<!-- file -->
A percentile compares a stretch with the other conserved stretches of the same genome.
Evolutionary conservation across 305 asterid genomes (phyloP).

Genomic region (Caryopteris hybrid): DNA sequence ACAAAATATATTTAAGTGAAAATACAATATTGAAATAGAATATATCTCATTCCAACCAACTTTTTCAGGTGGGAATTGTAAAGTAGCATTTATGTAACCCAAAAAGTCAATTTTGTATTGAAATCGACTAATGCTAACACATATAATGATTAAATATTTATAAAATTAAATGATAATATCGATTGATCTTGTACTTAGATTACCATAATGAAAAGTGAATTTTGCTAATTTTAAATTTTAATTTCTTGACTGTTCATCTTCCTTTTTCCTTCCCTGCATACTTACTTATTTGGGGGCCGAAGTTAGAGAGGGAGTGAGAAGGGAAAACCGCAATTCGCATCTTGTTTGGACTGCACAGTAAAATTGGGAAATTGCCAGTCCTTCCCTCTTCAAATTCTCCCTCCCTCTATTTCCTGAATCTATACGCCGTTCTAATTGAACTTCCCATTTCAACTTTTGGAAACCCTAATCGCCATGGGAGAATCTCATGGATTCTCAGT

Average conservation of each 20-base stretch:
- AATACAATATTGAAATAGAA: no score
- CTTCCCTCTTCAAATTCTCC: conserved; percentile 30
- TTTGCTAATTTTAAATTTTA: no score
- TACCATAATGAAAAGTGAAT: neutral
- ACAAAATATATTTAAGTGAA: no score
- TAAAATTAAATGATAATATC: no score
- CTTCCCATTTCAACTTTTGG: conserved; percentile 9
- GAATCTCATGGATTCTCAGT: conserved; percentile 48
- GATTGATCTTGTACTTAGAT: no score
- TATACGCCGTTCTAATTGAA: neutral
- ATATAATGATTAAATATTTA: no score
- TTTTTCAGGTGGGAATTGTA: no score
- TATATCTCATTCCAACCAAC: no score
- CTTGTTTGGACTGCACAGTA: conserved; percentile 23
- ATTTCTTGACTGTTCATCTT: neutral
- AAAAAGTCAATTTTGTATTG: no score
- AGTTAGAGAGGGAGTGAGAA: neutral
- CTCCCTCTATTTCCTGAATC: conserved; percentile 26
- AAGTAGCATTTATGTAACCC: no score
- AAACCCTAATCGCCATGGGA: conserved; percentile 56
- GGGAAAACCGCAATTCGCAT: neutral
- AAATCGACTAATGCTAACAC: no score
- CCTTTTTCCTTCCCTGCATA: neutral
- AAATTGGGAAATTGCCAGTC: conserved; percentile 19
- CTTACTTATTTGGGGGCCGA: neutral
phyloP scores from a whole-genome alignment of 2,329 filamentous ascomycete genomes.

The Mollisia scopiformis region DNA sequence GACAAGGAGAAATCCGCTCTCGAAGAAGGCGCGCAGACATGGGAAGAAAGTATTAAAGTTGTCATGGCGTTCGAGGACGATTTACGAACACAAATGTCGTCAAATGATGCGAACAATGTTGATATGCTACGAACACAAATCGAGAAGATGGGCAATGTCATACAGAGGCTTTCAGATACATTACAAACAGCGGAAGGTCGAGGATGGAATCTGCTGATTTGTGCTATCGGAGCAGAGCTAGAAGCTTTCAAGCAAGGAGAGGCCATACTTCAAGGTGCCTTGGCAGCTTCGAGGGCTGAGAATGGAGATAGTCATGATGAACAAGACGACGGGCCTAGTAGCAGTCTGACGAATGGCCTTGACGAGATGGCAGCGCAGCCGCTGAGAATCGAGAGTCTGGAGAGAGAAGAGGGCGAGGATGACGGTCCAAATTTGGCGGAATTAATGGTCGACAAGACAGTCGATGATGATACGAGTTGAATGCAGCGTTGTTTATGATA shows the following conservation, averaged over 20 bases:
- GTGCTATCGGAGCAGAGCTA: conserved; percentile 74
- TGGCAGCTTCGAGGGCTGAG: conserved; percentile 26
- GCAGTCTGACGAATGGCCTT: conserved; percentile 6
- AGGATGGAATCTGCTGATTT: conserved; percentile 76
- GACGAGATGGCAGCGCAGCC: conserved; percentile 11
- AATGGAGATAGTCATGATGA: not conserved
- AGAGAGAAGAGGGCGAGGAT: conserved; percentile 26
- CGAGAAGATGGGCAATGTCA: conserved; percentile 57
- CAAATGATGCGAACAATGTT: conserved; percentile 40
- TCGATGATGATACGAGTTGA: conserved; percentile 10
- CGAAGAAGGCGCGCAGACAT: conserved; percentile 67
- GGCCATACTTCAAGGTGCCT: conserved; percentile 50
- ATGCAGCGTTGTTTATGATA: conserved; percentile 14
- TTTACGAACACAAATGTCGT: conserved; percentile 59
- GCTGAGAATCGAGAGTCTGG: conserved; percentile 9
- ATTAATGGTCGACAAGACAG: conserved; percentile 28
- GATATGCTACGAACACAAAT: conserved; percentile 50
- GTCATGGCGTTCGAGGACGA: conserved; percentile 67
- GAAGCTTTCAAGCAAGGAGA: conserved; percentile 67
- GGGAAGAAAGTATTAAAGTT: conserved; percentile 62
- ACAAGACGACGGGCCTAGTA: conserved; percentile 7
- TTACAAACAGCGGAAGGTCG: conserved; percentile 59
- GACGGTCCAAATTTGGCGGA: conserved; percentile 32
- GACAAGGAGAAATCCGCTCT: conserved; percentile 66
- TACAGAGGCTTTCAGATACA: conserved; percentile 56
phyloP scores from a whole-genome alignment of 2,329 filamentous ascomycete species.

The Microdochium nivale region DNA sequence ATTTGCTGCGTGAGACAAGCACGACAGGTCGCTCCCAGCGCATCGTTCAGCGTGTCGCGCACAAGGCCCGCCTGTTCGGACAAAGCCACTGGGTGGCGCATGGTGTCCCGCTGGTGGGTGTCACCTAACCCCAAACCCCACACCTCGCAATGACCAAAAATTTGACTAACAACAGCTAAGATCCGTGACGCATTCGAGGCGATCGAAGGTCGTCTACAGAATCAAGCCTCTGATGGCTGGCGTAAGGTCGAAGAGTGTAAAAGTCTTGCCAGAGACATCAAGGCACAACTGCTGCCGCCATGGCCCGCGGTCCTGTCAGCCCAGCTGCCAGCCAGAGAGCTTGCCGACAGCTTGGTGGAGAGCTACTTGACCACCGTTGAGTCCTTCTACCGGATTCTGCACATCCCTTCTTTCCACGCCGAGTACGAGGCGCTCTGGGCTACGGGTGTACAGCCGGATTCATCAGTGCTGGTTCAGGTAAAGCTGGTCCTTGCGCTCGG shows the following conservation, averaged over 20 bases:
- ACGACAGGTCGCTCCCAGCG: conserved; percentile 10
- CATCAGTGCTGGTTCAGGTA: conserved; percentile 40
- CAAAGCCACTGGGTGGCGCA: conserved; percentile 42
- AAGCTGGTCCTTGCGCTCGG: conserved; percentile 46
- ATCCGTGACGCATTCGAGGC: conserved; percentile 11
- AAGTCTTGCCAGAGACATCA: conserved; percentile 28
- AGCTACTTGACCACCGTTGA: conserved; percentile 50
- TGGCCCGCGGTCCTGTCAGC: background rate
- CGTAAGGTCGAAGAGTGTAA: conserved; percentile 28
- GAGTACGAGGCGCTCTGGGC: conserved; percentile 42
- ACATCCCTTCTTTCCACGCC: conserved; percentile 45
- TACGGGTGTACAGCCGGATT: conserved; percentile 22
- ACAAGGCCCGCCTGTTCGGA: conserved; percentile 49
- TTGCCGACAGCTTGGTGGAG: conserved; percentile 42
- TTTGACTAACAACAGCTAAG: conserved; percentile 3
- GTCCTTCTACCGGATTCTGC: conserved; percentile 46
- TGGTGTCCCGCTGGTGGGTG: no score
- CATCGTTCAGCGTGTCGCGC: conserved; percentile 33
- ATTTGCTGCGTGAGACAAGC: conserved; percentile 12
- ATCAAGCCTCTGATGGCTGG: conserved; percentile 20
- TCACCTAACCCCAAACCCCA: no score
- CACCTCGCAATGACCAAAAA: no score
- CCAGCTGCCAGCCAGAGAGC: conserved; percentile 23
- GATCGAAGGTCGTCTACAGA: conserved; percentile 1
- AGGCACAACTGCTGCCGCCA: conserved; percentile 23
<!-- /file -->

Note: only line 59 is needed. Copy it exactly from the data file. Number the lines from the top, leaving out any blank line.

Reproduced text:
- ACGACAGGTCGCTCCCAGCG: conserved; percentile 10